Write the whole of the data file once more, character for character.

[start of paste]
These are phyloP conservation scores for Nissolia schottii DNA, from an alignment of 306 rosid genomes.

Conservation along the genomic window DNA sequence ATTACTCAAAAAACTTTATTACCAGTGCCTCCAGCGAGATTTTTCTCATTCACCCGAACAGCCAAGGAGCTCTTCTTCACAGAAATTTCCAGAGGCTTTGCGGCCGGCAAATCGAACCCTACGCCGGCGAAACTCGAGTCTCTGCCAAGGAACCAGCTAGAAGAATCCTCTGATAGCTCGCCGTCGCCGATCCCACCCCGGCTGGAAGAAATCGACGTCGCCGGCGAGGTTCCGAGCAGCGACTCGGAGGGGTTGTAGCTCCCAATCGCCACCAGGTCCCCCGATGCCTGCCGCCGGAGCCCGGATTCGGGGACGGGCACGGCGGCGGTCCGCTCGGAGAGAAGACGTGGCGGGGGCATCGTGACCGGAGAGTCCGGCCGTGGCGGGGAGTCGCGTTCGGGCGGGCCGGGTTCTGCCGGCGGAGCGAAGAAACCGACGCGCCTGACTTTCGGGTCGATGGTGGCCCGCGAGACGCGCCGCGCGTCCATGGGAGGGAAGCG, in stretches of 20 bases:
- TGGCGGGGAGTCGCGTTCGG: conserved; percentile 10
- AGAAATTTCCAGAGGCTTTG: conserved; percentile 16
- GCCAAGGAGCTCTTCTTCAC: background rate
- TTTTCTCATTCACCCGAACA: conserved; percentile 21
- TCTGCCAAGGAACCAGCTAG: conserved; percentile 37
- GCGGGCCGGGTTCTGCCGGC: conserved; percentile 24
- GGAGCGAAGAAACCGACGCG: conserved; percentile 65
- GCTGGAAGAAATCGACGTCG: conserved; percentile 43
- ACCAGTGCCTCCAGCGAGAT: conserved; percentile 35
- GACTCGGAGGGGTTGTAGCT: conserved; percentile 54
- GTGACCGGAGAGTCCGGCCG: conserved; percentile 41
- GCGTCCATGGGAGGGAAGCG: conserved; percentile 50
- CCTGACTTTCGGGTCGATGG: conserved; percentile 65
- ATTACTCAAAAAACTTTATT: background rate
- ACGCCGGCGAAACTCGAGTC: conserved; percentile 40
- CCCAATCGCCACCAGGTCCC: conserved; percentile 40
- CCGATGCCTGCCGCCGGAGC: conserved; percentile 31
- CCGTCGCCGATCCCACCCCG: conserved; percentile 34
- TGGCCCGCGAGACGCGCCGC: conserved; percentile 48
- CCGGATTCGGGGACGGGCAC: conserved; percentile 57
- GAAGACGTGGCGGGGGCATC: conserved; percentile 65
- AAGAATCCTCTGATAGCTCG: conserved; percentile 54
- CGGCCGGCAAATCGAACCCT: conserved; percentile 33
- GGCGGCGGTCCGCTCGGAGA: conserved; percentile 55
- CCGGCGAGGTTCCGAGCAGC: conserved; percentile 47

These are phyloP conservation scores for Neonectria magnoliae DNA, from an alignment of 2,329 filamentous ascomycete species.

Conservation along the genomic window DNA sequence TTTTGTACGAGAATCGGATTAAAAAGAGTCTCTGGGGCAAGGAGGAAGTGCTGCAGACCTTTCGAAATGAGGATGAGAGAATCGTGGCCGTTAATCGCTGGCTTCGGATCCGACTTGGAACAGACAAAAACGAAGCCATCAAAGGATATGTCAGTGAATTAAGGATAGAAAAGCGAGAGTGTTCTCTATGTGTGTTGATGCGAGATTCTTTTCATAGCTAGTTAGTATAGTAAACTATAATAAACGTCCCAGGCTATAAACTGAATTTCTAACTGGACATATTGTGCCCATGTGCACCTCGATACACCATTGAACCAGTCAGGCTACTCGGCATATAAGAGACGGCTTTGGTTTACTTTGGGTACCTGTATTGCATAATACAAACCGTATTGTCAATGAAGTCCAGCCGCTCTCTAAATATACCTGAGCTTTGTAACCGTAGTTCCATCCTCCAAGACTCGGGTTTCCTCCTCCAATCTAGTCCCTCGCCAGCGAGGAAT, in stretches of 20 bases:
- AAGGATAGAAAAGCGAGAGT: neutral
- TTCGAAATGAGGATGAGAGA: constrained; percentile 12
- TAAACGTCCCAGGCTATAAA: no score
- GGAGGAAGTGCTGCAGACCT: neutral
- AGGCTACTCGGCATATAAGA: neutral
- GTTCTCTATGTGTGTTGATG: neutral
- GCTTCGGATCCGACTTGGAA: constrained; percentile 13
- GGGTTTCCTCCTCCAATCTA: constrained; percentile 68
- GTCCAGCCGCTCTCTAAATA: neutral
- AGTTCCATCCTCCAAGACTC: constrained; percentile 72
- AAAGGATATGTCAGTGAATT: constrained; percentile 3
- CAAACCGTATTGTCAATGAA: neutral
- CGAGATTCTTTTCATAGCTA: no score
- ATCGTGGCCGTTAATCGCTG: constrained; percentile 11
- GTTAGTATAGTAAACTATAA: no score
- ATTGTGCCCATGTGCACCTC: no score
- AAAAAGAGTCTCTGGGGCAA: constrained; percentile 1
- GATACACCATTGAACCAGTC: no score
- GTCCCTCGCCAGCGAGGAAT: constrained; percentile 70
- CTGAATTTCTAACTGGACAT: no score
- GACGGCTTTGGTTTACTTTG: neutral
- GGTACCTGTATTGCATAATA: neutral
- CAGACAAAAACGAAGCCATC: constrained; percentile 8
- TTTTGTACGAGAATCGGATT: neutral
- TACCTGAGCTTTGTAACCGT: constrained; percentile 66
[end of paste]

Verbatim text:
These are phyloP conservation scores for Nissolia schottii DNA, from an alignment of 306 rosid genomes.

Conservation along the genomic window DNA sequence ATTACTCAAAAAACTTTATTACCAGTGCCTCCAGCGAGATTTTTCTCATTCACCCGAACAGCCAAGGAGCTCTTCTTCACAGAAATTTCCAGAGGCTTTGCGGCCGGCAAATCGAACCCTACGCCGGCGAAACTCGAGTCTCTGCCAAGGAACCAGCTAGAAGAATCCTCTGATAGCTCGCCGTCGCCGATCCCACCCCGGCTGGAAGAAATCGACGTCGCCGGCGAGGTTCCGAGCAGCGACTCGGAGGGGTTGTAGCTCCCAATCGCCACCAGGTCCCCCGATGCCTGCCGCCGGAGCCCGGATTCGGGGACGGGCACGGCGGCGGTCCGCTCGGAGAGAAGACGTGGCGGGGGCATCGTGACCGGAGAGTCCGGCCGTGGCGGGGAGTCGCGTTCGGGCGGGCCGGGTTCTGCCGGCGGAGCGAAGAAACCGACGCGCCTGACTTTCGGGTCGATGGTGGCCCGCGAGACGCGCCGCGCGTCCATGGGAGGGAAGCG, in stretches of 20 bases:
- TGGCGGGGAGTCGCGTTCGG: conserved; percentile 10
- AGAAATTTCCAGAGGCTTTG: conserved; percentile 16
- GCCAAGGAGCTCTTCTTCAC: background rate
- TTTTCTCATTCACCCGAACA: conserved; percentile 21
- TCTGCCAAGGAACCAGCTAG: conserved; percentile 37
- GCGGGCCGGGTTCTGCCGGC: conserved; percentile 24
- GGAGCGAAGAAACCGACGCG: conserved; percentile 65
- GCTGGAAGAAATCGACGTCG: conserved; percentile 43
- ACCAGTGCCTCCAGCGAGAT: conserved; percentile 35
- GACTCGGAGGGGTTGTAGCT: conserved; percentile 54
- GTGACCGGAGAGTCCGGCCG: conserved; percentile 41
- GCGTCCATGGGAGGGAAGCG: conserved; percentile 50
- CCTGACTTTCGGGTCGATGG: conserved; percentile 65
- ATTACTCAAAAAACTTTATT: background rate
- ACGCCGGCGAAACTCGAGTC: conserved; percentile 40
- CCCAATCGCCACCAGGTCCC: conserved; percentile 40
- CCGATGCCTGCCGCCGGAGC: conserved; percentile 31
- CCGTCGCCGATCCCACCCCG: conserved; percentile 34
- TGGCCCGCGAGACGCGCCGC: conserved; percentile 48
- CCGGATTCGGGGACGGGCAC: conserved; percentile 57
- GAAGACGTGGCGGGGGCATC: conserved; percentile 65
- AAGAATCCTCTGATAGCTCG: conserved; percentile 54
- CGGCCGGCAAATCGAACCCT: conserved; percentile 33
- GGCGGCGGTCCGCTCGGAGA: conserved; percentile 55
- CCGGCGAGGTTCCGAGCAGC: conserved; percentile 47

These are phyloP conservation scores for Neonectria magnoliae DNA, from an alignment of 2,329 filamentous ascomycete species.

Conservation along the genomic window DNA sequence TTTTGTACGAGAATCGGATTAAAAAGAGTCTCTGGGGCAAGGAGGAAGTGCTGCAGACCTTTCGAAATGAGGATGAGAGAATCGTGGCCGTTAATCGCTGGCTTCGGATCCGACTTGGAACAGACAAAAACGAAGCCATCAAAGGATATGTCAGTGAATTAAGGATAGAAAAGCGAGAGTGTTCTCTATGTGTGTTGATGCGAGATTCTTTTCATAGCTAGTTAGTATAGTAAACTATAATAAACGTCCCAGGCTATAAACTGAATTTCTAACTGGACATATTGTGCCCATGTGCACCTCGATACACCATTGAACCAGTCAGGCTACTCGGCATATAAGAGACGGCTTTGGTTTACTTTGGGTACCTGTATTGCATAATACAAACCGTATTGTCAATGAAGTCCAGCCGCTCTCTAAATATACCTGAGCTTTGTAACCGTAGTTCCATCCTCCAAGACTCGGGTTTCCTCCTCCAATCTAGTCCCTCGCCAGCGAGGAAT, in stretches of 20 bases:
- AAGGATAGAAAAGCGAGAGT: neutral
- TTCGAAATGAGGATGAGAGA: constrained; percentile 12
- TAAACGTCCCAGGCTATAAA: no score
- GGAGGAAGTGCTGCAGACCT: neutral
- AGGCTACTCGGCATATAAGA: neutral
- GTTCTCTATGTGTGTTGATG: neutral
- GCTTCGGATCCGACTTGGAA: constrained; percentile 13
- GGGTTTCCTCCTCCAATCTA: constrained; percentile 68
- GTCCAGCCGCTCTCTAAATA: neutral
- AGTTCCATCCTCCAAGACTC: constrained; percentile 72
- AAAGGATATGTCAGTGAATT: constrained; percentile 3
- CAAACCGTATTGTCAATGAA: neutral
- CGAGATTCTTTTCATAGCTA: no score
- ATCGTGGCCGTTAATCGCTG: constrained; percentile 11
- GTTAGTATAGTAAACTATAA: no score
- ATTGTGCCCATGTGCACCTC: no score
- AAAAAGAGTCTCTGGGGCAA: constrained; percentile 1
- GATACACCATTGAACCAGTC: no score
- GTCCCTCGCCAGCGAGGAAT: constrained; percentile 70
- CTGAATTTCTAACTGGACAT: no score
- GACGGCTTTGGTTTACTTTG: neutral
- GGTACCTGTATTGCATAATA: neutral
- CAGACAAAAACGAAGCCATC: constrained; percentile 8
- TTTTGTACGAGAATCGGATT: neutral
- TACCTGAGCTTTGTAACCGT: constrained; percentile 66